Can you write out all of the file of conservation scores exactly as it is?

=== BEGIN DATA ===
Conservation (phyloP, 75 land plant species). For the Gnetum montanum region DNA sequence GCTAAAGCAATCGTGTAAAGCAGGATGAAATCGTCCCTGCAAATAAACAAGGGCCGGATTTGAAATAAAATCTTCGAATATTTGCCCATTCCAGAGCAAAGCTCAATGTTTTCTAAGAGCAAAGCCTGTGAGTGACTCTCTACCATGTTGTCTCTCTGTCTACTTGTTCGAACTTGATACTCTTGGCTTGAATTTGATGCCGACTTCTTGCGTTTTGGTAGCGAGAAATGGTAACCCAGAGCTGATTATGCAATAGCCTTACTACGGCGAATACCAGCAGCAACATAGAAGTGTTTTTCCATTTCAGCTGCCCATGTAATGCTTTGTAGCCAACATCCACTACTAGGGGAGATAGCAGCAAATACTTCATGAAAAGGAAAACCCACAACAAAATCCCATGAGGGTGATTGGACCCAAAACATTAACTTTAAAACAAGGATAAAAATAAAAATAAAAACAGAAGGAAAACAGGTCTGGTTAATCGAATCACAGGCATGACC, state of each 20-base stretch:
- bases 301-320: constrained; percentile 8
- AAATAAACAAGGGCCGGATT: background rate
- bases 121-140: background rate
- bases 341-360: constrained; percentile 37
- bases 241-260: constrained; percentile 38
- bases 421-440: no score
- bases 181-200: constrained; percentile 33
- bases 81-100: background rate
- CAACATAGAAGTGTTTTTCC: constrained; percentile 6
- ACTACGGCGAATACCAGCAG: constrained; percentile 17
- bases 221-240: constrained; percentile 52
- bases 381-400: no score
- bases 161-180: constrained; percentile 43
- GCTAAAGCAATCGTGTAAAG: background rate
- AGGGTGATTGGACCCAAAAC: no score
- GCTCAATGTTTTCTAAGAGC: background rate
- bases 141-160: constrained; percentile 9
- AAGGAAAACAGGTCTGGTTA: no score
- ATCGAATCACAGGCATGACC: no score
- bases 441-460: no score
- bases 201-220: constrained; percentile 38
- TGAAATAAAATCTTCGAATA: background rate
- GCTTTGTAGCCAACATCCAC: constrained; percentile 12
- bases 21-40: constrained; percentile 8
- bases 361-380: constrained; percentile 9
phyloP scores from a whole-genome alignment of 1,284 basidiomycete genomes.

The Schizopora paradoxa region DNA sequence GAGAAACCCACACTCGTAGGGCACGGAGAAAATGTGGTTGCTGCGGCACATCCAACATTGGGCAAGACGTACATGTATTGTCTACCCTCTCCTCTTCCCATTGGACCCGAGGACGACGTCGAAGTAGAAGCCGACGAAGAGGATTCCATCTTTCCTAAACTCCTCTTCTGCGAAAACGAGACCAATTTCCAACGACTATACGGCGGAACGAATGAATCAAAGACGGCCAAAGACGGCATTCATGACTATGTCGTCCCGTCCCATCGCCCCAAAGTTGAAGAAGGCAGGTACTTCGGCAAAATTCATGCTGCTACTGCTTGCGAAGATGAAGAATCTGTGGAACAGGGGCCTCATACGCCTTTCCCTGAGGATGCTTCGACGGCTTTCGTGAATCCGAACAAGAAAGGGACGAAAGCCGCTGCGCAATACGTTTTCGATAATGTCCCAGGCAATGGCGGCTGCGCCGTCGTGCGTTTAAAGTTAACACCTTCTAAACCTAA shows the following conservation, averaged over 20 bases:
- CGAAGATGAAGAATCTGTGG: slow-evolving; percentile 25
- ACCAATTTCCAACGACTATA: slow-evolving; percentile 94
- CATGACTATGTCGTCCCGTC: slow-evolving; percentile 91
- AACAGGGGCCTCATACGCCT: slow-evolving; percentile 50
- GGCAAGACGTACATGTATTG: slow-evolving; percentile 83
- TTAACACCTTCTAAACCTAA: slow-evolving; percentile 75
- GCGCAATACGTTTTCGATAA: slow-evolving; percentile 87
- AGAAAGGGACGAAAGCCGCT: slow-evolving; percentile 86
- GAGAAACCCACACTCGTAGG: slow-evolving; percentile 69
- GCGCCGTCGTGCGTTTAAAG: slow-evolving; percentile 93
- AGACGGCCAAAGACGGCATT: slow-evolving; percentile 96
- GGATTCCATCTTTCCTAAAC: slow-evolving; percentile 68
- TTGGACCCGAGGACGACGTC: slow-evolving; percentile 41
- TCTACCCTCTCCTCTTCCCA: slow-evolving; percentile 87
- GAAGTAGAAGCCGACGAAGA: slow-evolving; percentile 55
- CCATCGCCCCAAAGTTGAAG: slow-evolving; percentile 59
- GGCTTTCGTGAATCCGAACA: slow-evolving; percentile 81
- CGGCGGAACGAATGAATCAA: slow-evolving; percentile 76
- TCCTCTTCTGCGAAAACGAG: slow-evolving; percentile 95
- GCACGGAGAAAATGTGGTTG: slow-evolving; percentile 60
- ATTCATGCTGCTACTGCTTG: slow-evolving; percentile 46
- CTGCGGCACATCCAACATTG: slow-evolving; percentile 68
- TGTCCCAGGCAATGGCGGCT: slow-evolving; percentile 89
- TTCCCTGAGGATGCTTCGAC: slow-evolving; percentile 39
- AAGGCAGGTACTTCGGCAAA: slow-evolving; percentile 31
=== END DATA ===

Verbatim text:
Conservation (phyloP, 75 land plant species). For the Gnetum montanum region DNA sequence GCTAAAGCAATCGTGTAAAGCAGGATGAAATCGTCCCTGCAAATAAACAAGGGCCGGATTTGAAATAAAATCTTCGAATATTTGCCCATTCCAGAGCAAAGCTCAATGTTTTCTAAGAGCAAAGCCTGTGAGTGACTCTCTACCATGTTGTCTCTCTGTCTACTTGTTCGAACTTGATACTCTTGGCTTGAATTTGATGCCGACTTCTTGCGTTTTGGTAGCGAGAAATGGTAACCCAGAGCTGATTATGCAATAGCCTTACTACGGCGAATACCAGCAGCAACATAGAAGTGTTTTTCCATTTCAGCTGCCCATGTAATGCTTTGTAGCCAACATCCACTACTAGGGGAGATAGCAGCAAATACTTCATGAAAAGGAAAACCCACAACAAAATCCCATGAGGGTGATTGGACCCAAAACATTAACTTTAAAACAAGGATAAAAATAAAAATAAAAACAGAAGGAAAACAGGTCTGGTTAATCGAATCACAGGCATGACC, state of each 20-base stretch:
- bases 301-320: constrained; percentile 8
- AAATAAACAAGGGCCGGATT: background rate
- bases 121-140: background rate
- bases 341-360: constrained; percentile 37
- bases 241-260: constrained; percentile 38
- bases 421-440: no score
- bases 181-200: constrained; percentile 33
- bases 81-100: background rate
- CAACATAGAAGTGTTTTTCC: constrained; percentile 6
- ACTACGGCGAATACCAGCAG: constrained; percentile 17
- bases 221-240: constrained; percentile 52
- bases 381-400: no score
- bases 161-180: constrained; percentile 43
- GCTAAAGCAATCGTGTAAAG: background rate
- AGGGTGATTGGACCCAAAAC: no score
- GCTCAATGTTTTCTAAGAGC: background rate
- bases 141-160: constrained; percentile 9
- AAGGAAAACAGGTCTGGTTA: no score
- ATCGAATCACAGGCATGACC: no score
- bases 441-460: no score
- bases 201-220: constrained; percentile 38
- TGAAATAAAATCTTCGAATA: background rate
- GCTTTGTAGCCAACATCCAC: constrained; percentile 12
- bases 21-40: constrained; percentile 8
- bases 361-380: constrained; percentile 9
phyloP scores from a whole-genome alignment of 1,284 basidiomycete genomes.

The Schizopora paradoxa region DNA sequence GAGAAACCCACACTCGTAGGGCACGGAGAAAATGTGGTTGCTGCGGCACATCCAACATTGGGCAAGACGTACATGTATTGTCTACCCTCTCCTCTTCCCATTGGACCCGAGGACGACGTCGAAGTAGAAGCCGACGAAGAGGATTCCATCTTTCCTAAACTCCTCTTCTGCGAAAACGAGACCAATTTCCAACGACTATACGGCGGAACGAATGAATCAAAGACGGCCAAAGACGGCATTCATGACTATGTCGTCCCGTCCCATCGCCCCAAAGTTGAAGAAGGCAGGTACTTCGGCAAAATTCATGCTGCTACTGCTTGCGAAGATGAAGAATCTGTGGAACAGGGGCCTCATACGCCTTTCCCTGAGGATGCTTCGACGGCTTTCGTGAATCCGAACAAGAAAGGGACGAAAGCCGCTGCGCAATACGTTTTCGATAATGTCCCAGGCAATGGCGGCTGCGCCGTCGTGCGTTTAAAGTTAACACCTTCTAAACCTAA shows the following conservation, averaged over 20 bases:
- CGAAGATGAAGAATCTGTGG: slow-evolving; percentile 25
- ACCAATTTCCAACGACTATA: slow-evolving; percentile 94
- CATGACTATGTCGTCCCGTC: slow-evolving; percentile 91
- AACAGGGGCCTCATACGCCT: slow-evolving; percentile 50
- GGCAAGACGTACATGTATTG: slow-evolving; percentile 83
- TTAACACCTTCTAAACCTAA: slow-evolving; percentile 75
- GCGCAATACGTTTTCGATAA: slow-evolving; percentile 87
- AGAAAGGGACGAAAGCCGCT: slow-evolving; percentile 86
- GAGAAACCCACACTCGTAGG: slow-evolving; percentile 69
- GCGCCGTCGTGCGTTTAAAG: slow-evolving; percentile 93
- AGACGGCCAAAGACGGCATT: slow-evolving; percentile 96
- GGATTCCATCTTTCCTAAAC: slow-evolving; percentile 68
- TTGGACCCGAGGACGACGTC: slow-evolving; percentile 41
- TCTACCCTCTCCTCTTCCCA: slow-evolving; percentile 87
- GAAGTAGAAGCCGACGAAGA: slow-evolving; percentile 55
- CCATCGCCCCAAAGTTGAAG: slow-evolving; percentile 59
- GGCTTTCGTGAATCCGAACA: slow-evolving; percentile 81
- CGGCGGAACGAATGAATCAA: slow-evolving; percentile 76
- TCCTCTTCTGCGAAAACGAG: slow-evolving; percentile 95
- GCACGGAGAAAATGTGGTTG: slow-evolving; percentile 60
- ATTCATGCTGCTACTGCTTG: slow-evolving; percentile 46
- CTGCGGCACATCCAACATTG: slow-evolving; percentile 68
- TGTCCCAGGCAATGGCGGCT: slow-evolving; percentile 89
- TTCCCTGAGGATGCTTCGAC: slow-evolving; percentile 39
- AAGGCAGGTACTTCGGCAAA: slow-evolving; percentile 31